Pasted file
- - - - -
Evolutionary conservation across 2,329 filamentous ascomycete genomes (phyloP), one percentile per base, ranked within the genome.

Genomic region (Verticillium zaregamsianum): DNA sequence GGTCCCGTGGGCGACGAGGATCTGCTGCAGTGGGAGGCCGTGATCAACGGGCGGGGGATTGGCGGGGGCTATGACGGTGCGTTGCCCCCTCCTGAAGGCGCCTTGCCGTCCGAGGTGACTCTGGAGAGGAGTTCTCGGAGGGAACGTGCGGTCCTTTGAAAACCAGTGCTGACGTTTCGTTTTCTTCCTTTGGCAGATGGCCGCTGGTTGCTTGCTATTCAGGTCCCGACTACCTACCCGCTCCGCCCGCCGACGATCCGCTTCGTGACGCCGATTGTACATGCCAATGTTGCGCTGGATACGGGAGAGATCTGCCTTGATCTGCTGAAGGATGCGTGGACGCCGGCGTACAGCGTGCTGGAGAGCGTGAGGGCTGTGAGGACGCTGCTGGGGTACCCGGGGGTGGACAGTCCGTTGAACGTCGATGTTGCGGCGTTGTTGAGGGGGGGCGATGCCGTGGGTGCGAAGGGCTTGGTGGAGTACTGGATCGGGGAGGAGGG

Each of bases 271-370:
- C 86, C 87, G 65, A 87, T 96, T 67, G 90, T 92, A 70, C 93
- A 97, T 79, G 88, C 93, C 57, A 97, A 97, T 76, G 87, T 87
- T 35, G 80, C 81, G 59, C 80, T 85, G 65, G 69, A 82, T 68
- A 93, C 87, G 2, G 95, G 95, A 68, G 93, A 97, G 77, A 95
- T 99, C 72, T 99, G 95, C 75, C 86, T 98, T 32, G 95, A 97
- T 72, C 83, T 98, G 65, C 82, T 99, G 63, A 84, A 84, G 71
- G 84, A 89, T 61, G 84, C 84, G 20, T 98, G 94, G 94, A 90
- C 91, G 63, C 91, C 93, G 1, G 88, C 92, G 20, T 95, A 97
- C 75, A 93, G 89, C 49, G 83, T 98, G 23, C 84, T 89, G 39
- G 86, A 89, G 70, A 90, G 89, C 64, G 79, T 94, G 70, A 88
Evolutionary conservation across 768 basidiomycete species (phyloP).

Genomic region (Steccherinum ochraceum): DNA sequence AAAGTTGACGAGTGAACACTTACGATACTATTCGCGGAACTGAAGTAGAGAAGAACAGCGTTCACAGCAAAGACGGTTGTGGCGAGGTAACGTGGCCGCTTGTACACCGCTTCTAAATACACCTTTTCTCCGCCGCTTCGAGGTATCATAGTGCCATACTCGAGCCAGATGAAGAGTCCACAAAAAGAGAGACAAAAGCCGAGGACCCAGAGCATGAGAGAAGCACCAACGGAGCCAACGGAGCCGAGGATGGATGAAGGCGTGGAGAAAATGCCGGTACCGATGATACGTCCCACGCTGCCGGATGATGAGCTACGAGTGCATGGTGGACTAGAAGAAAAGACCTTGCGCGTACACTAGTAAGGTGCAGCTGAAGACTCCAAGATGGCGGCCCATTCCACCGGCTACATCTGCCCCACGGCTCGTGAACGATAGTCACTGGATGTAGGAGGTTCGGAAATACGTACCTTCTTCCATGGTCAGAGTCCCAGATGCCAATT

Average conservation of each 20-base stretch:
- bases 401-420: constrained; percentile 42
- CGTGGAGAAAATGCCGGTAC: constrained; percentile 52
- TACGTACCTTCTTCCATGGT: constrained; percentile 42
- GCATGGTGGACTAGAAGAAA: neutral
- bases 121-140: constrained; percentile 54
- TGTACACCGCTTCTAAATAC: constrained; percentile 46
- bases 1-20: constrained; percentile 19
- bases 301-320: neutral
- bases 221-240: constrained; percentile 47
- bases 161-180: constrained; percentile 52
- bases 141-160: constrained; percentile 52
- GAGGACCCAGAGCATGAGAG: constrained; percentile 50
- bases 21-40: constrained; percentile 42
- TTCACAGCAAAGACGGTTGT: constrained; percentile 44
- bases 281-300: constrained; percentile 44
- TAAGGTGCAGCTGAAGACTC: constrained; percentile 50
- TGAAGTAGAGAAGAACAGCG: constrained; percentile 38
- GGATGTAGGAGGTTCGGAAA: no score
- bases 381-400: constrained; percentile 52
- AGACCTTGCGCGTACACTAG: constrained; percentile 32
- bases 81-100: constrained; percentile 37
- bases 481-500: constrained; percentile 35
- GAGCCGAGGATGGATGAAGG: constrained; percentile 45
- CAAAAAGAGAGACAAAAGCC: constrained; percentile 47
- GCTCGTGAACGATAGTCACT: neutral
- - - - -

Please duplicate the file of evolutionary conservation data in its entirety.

Evolutionary conservation across 2,329 filamentous ascomycete genomes (phyloP), one percentile per base, ranked within the genome.

Genomic region (Verticillium zaregamsianum): DNA sequence GGTCCCGTGGGCGACGAGGATCTGCTGCAGTGGGAGGCCGTGATCAACGGGCGGGGGATTGGCGGGGGCTATGACGGTGCGTTGCCCCCTCCTGAAGGCGCCTTGCCGTCCGAGGTGACTCTGGAGAGGAGTTCTCGGAGGGAACGTGCGGTCCTTTGAAAACCAGTGCTGACGTTTCGTTTTCTTCCTTTGGCAGATGGCCGCTGGTTGCTTGCTATTCAGGTCCCGACTACCTACCCGCTCCGCCCGCCGACGATCCGCTTCGTGACGCCGATTGTACATGCCAATGTTGCGCTGGATACGGGAGAGATCTGCCTTGATCTGCTGAAGGATGCGTGGACGCCGGCGTACAGCGTGCTGGAGAGCGTGAGGGCTGTGAGGACGCTGCTGGGGTACCCGGGGGTGGACAGTCCGTTGAACGTCGATGTTGCGGCGTTGTTGAGGGGGGGCGATGCCGTGGGTGCGAAGGGCTTGGTGGAGTACTGGATCGGGGAGGAGGG

Each of bases 271-370:
- C 86, C 87, G 65, A 87, T 96, T 67, G 90, T 92, A 70, C 93
- A 97, T 79, G 88, C 93, C 57, A 97, A 97, T 76, G 87, T 87
- T 35, G 80, C 81, G 59, C 80, T 85, G 65, G 69, A 82, T 68
- A 93, C 87, G 2, G 95, G 95, A 68, G 93, A 97, G 77, A 95
- T 99, C 72, T 99, G 95, C 75, C 86, T 98, T 32, G 95, A 97
- T 72, C 83, T 98, G 65, C 82, T 99, G 63, A 84, A 84, G 71
- G 84, A 89, T 61, G 84, C 84, G 20, T 98, G 94, G 94, A 90
- C 91, G 63, C 91, C 93, G 1, G 88, C 92, G 20, T 95, A 97
- C 75, A 93, G 89, C 49, G 83, T 98, G 23, C 84, T 89, G 39
- G 86, A 89, G 70, A 90, G 89, C 64, G 79, T 94, G 70, A 88
Evolutionary conservation across 768 basidiomycete species (phyloP).

Genomic region (Steccherinum ochraceum): DNA sequence AAAGTTGACGAGTGAACACTTACGATACTATTCGCGGAACTGAAGTAGAGAAGAACAGCGTTCACAGCAAAGACGGTTGTGGCGAGGTAACGTGGCCGCTTGTACACCGCTTCTAAATACACCTTTTCTCCGCCGCTTCGAGGTATCATAGTGCCATACTCGAGCCAGATGAAGAGTCCACAAAAAGAGAGACAAAAGCCGAGGACCCAGAGCATGAGAGAAGCACCAACGGAGCCAACGGAGCCGAGGATGGATGAAGGCGTGGAGAAAATGCCGGTACCGATGATACGTCCCACGCTGCCGGATGATGAGCTACGAGTGCATGGTGGACTAGAAGAAAAGACCTTGCGCGTACACTAGTAAGGTGCAGCTGAAGACTCCAAGATGGCGGCCCATTCCACCGGCTACATCTGCCCCACGGCTCGTGAACGATAGTCACTGGATGTAGGAGGTTCGGAAATACGTACCTTCTTCCATGGTCAGAGTCCCAGATGCCAATT

Average conservation of each 20-base stretch:
- bases 401-420: constrained; percentile 42
- CGTGGAGAAAATGCCGGTAC: constrained; percentile 52
- TACGTACCTTCTTCCATGGT: constrained; percentile 42
- GCATGGTGGACTAGAAGAAA: neutral
- bases 121-140: constrained; percentile 54
- TGTACACCGCTTCTAAATAC: constrained; percentile 46
- bases 1-20: constrained; percentile 19
- bases 301-320: neutral
- bases 221-240: constrained; percentile 47
- bases 161-180: constrained; percentile 52
- bases 141-160: constrained; percentile 52
- GAGGACCCAGAGCATGAGAG: constrained; percentile 50
- bases 21-40: constrained; percentile 42
- TTCACAGCAAAGACGGTTGT: constrained; percentile 44
- bases 281-300: constrained; percentile 44
- TAAGGTGCAGCTGAAGACTC: constrained; percentile 50
- TGAAGTAGAGAAGAACAGCG: constrained; percentile 38
- GGATGTAGGAGGTTCGGAAA: no score
- bases 381-400: constrained; percentile 52
- AGACCTTGCGCGTACACTAG: constrained; percentile 32
- bases 81-100: constrained; percentile 37
- bases 481-500: constrained; percentile 35
- GAGCCGAGGATGGATGAAGG: constrained; percentile 45
- CAAAAAGAGAGACAAAAGCC: constrained; percentile 47
- GCTCGTGAACGATAGTCACT: neutral